I’ll Be Honest

Turns out ‘I can’t promise you anything’ Lulu has a cunning trick up her sleeve. Her trick? She talks to me.

Her main line is this: ‘I can’t promise you I won’t do stuff with Jamie, but I promise I’ll tell you about it.’

Herein lies the dilemma of the friendly parent. Can you be both friend and parent to your kid at the same time? I can answer this question very easily with a resounding, ‘No, you can’t.’ I’ve never tried to tick both these boxes simultaneously anyway. For proof, I can allude to the number of times a day I provide my children with bollockings – employing exciting titles such as:

1. Put your clothes away before they are actual mountains

2. You need to remember why we own a dishwasher

3. Stop arguing with your sister unless you both want to sleep in the garden

4. What do you mean you don’t have homework 

This approach is something I’ve been honing for a number of years now. It hasn’t been the easy line to take. My feeling behind this is that children need shaping, given boundaries and help to understand their roles. I don’t think they’ll thank me either if they’re unable to negotiate adulthood. But here’s the thing; for some reason despite all this, my children still peg me for their friend.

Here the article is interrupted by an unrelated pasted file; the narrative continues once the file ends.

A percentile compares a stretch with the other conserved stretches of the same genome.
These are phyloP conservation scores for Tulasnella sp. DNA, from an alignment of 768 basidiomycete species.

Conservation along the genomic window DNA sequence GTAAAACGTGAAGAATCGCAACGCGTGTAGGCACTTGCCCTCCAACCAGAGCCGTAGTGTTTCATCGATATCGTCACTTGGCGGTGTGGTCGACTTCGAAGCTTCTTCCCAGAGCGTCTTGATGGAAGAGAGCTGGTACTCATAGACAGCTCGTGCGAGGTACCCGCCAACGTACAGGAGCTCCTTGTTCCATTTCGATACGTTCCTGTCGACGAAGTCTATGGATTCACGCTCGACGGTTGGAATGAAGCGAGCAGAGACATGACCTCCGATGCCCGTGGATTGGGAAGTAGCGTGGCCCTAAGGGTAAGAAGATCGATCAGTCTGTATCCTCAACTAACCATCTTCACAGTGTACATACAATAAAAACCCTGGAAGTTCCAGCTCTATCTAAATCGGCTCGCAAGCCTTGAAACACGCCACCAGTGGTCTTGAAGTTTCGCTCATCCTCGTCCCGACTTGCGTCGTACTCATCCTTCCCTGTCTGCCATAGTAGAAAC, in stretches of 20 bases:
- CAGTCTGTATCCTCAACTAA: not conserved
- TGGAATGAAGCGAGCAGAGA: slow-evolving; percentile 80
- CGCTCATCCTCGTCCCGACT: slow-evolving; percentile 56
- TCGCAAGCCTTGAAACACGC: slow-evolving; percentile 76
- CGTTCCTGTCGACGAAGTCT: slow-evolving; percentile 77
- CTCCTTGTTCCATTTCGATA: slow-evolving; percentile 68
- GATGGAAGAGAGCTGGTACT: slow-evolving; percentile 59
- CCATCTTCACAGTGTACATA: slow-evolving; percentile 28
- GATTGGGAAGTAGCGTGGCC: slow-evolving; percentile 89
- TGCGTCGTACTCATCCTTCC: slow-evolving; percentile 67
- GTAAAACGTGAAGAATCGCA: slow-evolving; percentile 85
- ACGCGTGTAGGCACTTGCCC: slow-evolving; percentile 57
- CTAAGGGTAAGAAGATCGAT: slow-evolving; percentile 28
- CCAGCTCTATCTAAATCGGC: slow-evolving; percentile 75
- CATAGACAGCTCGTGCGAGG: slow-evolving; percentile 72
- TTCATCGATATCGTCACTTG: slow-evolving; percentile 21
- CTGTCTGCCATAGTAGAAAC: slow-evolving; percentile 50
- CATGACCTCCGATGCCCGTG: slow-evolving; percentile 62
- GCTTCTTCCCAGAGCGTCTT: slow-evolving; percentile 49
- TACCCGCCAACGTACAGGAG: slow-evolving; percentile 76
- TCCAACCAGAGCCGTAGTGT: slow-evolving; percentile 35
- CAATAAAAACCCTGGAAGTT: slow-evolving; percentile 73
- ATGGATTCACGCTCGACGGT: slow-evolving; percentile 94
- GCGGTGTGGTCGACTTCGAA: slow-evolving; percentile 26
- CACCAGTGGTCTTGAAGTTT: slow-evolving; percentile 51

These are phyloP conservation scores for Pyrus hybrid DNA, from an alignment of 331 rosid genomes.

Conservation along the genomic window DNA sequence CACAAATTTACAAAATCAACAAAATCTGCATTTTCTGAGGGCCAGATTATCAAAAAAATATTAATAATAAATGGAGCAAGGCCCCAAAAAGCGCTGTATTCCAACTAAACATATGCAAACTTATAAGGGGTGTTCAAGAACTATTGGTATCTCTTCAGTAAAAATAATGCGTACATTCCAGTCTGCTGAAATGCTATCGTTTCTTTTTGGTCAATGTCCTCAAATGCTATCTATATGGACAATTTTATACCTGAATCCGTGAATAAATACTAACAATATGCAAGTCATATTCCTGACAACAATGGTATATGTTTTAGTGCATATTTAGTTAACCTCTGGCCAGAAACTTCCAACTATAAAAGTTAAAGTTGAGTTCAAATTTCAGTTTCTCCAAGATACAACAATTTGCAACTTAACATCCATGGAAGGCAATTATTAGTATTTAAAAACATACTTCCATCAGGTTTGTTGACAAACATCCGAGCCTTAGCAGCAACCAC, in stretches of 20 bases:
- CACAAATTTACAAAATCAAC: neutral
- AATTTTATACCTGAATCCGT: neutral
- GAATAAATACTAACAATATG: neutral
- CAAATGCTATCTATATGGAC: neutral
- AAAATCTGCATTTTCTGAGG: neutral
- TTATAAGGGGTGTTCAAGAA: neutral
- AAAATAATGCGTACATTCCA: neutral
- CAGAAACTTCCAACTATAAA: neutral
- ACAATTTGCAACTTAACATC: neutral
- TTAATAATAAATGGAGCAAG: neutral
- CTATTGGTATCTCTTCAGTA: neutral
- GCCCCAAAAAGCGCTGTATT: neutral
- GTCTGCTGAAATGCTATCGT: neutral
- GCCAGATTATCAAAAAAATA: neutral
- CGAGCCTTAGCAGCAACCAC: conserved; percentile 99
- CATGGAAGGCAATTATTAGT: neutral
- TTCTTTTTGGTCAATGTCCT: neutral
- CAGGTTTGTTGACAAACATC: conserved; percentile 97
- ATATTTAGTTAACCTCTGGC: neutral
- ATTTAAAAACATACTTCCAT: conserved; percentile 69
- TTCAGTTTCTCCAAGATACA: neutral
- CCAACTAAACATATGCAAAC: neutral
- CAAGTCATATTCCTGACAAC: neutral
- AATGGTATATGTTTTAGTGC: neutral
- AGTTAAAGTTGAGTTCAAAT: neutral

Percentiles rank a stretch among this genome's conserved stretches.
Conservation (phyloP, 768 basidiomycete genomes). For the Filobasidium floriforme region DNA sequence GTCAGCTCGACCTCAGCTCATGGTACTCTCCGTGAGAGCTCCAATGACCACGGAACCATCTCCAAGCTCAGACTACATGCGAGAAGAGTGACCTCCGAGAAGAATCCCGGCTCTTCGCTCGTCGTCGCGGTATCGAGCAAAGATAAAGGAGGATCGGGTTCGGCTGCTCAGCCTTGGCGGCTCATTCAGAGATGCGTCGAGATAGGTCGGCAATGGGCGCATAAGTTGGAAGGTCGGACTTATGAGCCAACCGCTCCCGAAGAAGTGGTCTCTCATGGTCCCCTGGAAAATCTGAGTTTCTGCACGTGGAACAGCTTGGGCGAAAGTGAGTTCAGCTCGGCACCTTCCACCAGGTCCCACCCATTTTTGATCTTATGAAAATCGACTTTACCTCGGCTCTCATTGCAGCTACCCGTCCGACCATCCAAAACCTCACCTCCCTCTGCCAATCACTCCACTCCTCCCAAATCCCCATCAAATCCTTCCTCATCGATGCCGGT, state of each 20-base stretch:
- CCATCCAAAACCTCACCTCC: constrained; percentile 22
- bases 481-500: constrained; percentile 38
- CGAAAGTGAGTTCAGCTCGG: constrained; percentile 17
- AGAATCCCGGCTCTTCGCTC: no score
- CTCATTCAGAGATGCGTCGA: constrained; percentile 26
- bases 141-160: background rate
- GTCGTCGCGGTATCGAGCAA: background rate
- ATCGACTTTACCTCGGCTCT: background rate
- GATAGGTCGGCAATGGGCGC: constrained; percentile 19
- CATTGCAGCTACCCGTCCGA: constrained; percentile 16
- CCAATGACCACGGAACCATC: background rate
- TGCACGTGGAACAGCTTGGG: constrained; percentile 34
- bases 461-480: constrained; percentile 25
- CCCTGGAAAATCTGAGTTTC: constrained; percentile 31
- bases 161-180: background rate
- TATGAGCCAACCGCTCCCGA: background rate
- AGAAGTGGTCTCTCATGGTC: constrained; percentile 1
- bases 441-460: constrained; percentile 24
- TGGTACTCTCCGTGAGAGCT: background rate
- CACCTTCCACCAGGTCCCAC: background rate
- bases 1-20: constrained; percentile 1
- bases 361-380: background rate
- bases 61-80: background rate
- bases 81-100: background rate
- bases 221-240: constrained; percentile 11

It makes me scratch my head. Even more so when Lulu tells me her ‘deal’ – that she can’t promise she won’t do stuff with her boyfriend, but she’ll be honest with me when she does. Where did she learn this line from? Hold on. Now that I think about it, I think I do know what taught her to speak this way. And if this is true, which I think it is, I only have myself to blame. 

It’s Quest. That big floating girl. Us being together on her – for so much, together, did something weird to my children. It created a platform of openness which I never saw coming. I find it strange too because it’s not like our time on Quest has been all sunshine and rainbows. Neighbouring boats can testify to that. We’ve had difficulty negotiating the small space together – I imagine it doesn’t help too when you have large personalities onboard. From school, to the lack of space, to boredom, to loneliness – thrown in with the loss of a beloved parent; Jack’s dad, and, at times, financial insecurity – living on a boat tested each of us to the extreme. It’s a painful reality, but boating should come with a warning sticker ‘Living the dream might kill you’. Families get all excited about sailing together (well, at least the parents do), only to find it breaks their family apart when they do it. We’ve seen the wreckage for ourselves with different cruising boats. Not all families survive it. I’m surprised to say that ours has probably come through. We’ve been left with a piece of unexpected salvage. Honesty. 

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